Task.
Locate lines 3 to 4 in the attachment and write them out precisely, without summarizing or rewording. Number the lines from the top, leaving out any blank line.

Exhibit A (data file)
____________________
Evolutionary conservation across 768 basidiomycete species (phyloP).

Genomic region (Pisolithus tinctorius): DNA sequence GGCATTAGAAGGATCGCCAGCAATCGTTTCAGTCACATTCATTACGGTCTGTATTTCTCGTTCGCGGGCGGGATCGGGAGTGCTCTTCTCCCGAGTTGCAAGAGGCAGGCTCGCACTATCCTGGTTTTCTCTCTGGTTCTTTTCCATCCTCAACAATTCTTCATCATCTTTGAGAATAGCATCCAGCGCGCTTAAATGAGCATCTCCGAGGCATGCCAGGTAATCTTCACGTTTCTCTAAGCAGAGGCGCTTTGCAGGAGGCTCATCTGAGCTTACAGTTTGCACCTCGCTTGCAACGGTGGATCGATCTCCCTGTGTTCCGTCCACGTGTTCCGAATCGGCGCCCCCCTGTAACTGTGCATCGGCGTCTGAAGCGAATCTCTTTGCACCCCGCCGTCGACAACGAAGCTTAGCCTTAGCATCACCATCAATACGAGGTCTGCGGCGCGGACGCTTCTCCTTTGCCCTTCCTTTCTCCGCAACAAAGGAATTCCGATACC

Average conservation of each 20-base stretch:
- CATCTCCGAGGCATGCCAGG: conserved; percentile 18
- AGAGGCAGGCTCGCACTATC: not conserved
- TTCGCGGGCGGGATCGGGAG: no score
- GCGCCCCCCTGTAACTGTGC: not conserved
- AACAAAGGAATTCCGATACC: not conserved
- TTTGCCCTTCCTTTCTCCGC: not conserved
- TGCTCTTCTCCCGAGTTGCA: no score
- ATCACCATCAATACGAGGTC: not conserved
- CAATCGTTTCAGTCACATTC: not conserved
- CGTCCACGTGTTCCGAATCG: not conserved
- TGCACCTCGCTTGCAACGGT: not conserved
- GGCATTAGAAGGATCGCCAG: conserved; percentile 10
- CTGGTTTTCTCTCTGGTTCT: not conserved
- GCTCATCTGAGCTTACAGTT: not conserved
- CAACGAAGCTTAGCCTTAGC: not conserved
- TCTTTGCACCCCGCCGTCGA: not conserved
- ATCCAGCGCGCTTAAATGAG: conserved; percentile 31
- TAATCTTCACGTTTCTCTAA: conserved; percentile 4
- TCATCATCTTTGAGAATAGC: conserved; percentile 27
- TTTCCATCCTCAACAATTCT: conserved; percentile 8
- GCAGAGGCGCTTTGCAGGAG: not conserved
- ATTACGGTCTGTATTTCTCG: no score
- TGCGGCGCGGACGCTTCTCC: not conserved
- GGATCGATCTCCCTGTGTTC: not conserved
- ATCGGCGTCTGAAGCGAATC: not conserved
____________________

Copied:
Average conservation of each 20-base stretch:
- CATCTCCGAGGCATGCCAGG: conserved; percentile 18